19-year-old man allegedly inhaled compressed air to get high before running into two vehicles, a concrete barrier, a sign and then a house Monday afternoon in Mitchell
River Malatare, of Mitchell, was arrested after the incident. He told law enforcement that he had inhaled or “huffed” air from an air duster, said Officer Kelly Loudenburg, of the Mitchell Police Division.
“He had no recollection of anything during the accident,” Loudenburg said.
Malatare was driving a 1997 Pontiac car owned by the passenger, Dylan Lancer, 19, also of Mitchell. The two were headed north on Sanborn Boulevard over the viaduct when their car rear-ended two vans waiting at the First Avenue and Sanborn intersection.
“A van was in the turning lane and another van was in the inside lane, side by side, waiting to proceed,” Loudenburg said.
The car struck the van in the inside lane first, driven by Tamara Renken, 42, of rural Mitchell.
“He pushed it very hard,” Loudenburg said. Renken’s vehicle was pushed first into a concrete barrier and ended up on the opposite side of the street.
The second van was damaged but was not struck as severely.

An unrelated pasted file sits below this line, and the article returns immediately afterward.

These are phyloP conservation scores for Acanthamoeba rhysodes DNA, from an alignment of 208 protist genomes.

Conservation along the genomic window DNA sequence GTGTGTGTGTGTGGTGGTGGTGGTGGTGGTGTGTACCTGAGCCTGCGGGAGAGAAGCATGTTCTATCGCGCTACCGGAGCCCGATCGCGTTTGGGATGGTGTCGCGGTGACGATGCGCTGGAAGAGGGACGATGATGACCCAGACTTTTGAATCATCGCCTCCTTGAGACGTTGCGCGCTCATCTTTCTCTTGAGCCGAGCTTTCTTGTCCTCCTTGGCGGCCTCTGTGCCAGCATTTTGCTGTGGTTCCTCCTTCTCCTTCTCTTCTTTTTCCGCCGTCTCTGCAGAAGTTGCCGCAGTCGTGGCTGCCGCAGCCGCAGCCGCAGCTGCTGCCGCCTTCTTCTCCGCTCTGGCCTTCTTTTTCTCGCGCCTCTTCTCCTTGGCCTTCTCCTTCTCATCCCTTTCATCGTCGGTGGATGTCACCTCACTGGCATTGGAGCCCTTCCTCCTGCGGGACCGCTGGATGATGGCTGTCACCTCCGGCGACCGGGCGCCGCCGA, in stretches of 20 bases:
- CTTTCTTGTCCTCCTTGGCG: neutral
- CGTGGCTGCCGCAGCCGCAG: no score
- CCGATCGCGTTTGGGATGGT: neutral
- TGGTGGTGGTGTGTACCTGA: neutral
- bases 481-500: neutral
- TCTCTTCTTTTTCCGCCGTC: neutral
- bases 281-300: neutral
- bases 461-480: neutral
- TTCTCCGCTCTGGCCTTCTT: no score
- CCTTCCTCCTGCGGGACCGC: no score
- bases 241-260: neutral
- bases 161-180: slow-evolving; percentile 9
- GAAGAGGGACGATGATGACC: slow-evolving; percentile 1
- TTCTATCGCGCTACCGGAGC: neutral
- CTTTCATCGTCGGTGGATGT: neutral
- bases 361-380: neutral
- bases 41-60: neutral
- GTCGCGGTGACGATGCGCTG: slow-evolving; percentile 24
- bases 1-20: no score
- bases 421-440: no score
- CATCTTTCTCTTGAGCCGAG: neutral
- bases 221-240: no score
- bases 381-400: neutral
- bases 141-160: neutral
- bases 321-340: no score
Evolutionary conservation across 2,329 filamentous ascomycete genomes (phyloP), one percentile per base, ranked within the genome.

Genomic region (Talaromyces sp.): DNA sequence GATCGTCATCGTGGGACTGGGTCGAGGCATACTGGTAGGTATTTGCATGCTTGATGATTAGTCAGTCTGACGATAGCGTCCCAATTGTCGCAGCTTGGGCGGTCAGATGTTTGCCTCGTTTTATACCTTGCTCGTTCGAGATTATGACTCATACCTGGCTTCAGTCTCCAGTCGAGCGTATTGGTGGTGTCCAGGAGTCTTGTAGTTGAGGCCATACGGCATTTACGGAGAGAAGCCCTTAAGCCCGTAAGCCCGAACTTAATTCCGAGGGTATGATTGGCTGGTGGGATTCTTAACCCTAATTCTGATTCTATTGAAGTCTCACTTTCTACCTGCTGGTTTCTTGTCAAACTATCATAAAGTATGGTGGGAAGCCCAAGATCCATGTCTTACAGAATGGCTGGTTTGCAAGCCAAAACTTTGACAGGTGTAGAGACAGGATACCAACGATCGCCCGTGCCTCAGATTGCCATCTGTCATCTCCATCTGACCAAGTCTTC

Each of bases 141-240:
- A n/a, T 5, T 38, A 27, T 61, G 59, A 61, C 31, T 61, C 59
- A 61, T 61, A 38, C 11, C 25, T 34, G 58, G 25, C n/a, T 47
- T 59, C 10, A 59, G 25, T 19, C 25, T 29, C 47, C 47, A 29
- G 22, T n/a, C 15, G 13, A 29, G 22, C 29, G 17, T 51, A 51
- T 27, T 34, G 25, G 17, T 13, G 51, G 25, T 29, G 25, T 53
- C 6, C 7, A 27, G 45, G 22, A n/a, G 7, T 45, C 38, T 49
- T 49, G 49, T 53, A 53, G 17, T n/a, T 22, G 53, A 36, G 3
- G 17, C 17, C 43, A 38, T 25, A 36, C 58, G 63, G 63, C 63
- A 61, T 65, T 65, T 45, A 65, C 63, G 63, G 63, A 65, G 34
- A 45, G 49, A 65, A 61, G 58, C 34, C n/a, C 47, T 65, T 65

The Pontiac continued north in the wrong lane, Loudenburg said, and then went onto the sidewalk and hit a concrete barrier. The vehicle then struck a street sign post, broke it and crossed all four lanes in the 200 block of Sanborn and struck the front of a house on the east side of Sanborn.
No one inside the house was injured. The car damaged the foundation and siding, but Loudenburg did not have an immediate estimate of the cost of the damage.
Malatare and Lancer were each charged with ingesting an intoxicant other than alcohol to become intoxicated, a misdemeanor, which carries a maximum sentence upon conviction of one year in jail, a $2,000 fine or both. Both were arrested and booked into the Davison County Jail. Malatare was also cited for first-offense driving under the influence and no proof of insurance.
Malatare was transported to Avera Queen of Peace Hospital by Mitchell Ambulance for head and neck pain. He hit his head on the windshield, Loudenburg said. He was checked and released at the hospital.
Lancer was checked and released at the scene by ambulance personnel. There was evidence he hit his head on the windshield as well, but he was not seriously injured.
Renken, the driver of one of the vans, complained of head pain but was checked and released at the scene. She later went to the hospital on her own, complaining of vision problems and head pain, Loudenburg said. James Kerr, of Mitchell, driver of the second van, was not seriously injured.
Renken and Kerr were both wearing seat belts, Loudenburg said. It is unclear whether Malatare and Lancer were wearing seat belts, he added.
The Mitchell Fire Division also responded to the scene and Vern Eide towed the Pontiac, which was totaled. Loudenburg estimated $1,200 in damage to Kerr’s vehicle and $3,000 in damage to Renken’s vehicle.